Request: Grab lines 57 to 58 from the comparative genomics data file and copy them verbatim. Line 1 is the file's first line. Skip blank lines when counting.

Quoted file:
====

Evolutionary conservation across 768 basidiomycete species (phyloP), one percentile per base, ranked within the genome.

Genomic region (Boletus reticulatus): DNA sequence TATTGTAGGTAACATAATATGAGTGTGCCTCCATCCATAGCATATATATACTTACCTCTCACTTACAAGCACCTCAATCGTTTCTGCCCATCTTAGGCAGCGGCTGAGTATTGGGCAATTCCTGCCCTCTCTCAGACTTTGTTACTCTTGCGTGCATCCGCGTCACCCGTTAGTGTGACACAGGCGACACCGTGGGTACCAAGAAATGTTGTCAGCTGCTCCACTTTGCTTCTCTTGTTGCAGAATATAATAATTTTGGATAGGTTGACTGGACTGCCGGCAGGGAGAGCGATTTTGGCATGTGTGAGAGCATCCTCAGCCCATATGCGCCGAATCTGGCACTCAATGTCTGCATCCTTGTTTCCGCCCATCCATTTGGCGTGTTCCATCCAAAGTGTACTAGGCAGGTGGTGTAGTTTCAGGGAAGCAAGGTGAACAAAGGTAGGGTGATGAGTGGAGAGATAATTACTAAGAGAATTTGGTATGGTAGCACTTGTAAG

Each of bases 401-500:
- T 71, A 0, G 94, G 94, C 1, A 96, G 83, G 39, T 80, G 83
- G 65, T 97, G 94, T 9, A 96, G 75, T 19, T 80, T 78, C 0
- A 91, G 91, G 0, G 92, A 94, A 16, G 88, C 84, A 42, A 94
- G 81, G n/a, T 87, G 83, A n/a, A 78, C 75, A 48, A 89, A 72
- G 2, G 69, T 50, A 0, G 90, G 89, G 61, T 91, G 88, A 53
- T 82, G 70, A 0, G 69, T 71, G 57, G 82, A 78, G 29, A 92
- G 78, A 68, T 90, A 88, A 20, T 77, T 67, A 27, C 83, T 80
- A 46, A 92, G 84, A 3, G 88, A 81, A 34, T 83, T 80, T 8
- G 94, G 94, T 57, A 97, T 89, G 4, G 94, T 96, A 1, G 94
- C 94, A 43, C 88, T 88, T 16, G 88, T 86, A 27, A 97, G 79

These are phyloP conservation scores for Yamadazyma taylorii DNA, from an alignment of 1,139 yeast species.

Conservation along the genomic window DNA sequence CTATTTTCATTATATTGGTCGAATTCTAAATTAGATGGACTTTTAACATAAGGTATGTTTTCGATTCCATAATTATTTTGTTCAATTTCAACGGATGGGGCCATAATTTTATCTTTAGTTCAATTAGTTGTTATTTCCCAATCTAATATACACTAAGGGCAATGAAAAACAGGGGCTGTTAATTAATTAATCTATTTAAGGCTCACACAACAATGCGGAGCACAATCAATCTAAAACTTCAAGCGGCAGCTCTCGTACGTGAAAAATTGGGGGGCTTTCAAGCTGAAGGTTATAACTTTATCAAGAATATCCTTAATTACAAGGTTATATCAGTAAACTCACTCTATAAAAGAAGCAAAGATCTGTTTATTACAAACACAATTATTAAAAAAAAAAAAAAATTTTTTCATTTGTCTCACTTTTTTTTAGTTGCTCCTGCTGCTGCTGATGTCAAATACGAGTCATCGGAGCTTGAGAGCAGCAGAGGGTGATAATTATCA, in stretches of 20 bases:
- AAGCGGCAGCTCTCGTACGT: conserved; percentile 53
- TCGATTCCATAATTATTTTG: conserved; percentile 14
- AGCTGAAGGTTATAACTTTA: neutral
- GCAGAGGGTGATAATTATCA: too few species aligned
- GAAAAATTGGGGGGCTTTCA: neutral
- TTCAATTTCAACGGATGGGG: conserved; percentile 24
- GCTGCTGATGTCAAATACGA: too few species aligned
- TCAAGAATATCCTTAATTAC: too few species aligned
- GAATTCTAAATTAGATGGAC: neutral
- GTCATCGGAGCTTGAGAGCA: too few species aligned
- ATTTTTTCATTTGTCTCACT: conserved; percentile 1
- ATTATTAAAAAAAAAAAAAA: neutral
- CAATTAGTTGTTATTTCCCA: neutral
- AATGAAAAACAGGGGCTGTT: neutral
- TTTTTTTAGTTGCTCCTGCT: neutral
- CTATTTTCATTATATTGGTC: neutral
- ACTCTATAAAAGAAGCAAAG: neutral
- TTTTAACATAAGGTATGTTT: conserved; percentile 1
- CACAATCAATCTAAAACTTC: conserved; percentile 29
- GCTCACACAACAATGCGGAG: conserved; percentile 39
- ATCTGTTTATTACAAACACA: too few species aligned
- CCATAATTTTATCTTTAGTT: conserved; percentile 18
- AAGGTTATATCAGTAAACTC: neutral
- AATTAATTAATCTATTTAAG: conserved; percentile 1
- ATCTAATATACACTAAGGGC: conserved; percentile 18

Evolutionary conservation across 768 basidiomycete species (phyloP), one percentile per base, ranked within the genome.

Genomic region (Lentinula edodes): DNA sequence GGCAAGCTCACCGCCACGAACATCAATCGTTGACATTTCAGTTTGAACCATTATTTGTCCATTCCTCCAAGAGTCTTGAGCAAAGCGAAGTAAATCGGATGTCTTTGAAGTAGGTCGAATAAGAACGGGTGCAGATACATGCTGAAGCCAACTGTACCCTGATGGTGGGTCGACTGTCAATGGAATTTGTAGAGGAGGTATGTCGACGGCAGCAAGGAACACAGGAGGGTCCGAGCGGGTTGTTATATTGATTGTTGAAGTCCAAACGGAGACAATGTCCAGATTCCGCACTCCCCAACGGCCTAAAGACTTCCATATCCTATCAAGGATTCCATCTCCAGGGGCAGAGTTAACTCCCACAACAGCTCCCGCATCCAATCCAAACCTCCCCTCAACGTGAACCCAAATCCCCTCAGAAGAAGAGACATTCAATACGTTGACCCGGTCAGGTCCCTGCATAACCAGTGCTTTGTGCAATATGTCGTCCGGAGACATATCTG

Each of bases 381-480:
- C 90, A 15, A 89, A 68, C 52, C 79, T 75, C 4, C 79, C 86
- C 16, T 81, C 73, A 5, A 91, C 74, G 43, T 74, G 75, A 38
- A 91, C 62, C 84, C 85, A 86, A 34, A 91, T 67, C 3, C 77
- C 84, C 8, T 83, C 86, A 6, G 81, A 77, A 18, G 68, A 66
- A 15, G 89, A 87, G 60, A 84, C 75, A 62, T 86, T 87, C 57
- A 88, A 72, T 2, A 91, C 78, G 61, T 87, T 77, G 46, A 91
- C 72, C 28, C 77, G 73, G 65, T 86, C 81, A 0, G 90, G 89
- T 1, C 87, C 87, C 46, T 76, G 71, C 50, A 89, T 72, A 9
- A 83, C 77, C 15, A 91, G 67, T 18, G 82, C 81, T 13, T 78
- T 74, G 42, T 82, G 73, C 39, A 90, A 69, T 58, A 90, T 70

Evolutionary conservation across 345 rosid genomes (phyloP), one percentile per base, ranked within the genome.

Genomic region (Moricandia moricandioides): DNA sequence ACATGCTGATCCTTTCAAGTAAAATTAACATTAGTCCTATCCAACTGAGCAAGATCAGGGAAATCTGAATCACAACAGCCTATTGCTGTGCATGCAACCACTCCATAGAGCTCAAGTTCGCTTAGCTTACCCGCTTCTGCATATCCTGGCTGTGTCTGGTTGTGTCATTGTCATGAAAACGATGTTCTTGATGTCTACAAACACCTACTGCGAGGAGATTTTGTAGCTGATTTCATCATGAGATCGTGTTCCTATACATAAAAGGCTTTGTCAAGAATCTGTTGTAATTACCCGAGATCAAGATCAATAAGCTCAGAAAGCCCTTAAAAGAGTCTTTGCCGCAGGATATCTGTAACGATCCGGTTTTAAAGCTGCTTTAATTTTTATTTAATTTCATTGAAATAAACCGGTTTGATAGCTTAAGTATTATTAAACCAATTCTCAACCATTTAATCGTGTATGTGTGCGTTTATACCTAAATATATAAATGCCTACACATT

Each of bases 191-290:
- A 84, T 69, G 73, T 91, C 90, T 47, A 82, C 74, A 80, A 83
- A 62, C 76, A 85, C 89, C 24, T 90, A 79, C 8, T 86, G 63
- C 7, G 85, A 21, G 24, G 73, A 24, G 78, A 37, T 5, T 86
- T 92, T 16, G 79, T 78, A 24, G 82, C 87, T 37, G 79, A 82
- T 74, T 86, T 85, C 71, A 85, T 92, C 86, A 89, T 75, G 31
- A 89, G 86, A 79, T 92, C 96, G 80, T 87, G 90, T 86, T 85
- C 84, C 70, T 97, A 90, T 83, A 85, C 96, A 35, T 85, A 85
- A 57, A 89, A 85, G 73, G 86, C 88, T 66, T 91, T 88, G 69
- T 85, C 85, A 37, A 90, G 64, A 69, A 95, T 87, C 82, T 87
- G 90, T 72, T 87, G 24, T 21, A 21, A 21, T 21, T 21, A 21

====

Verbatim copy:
- A 84, T 69, G 73, T 91, C 90, T 47, A 82, C 74, A 80, A 83
- A 62, C 76, A 85, C 89, C 24, T 90, A 79, C 8, T 86, G 63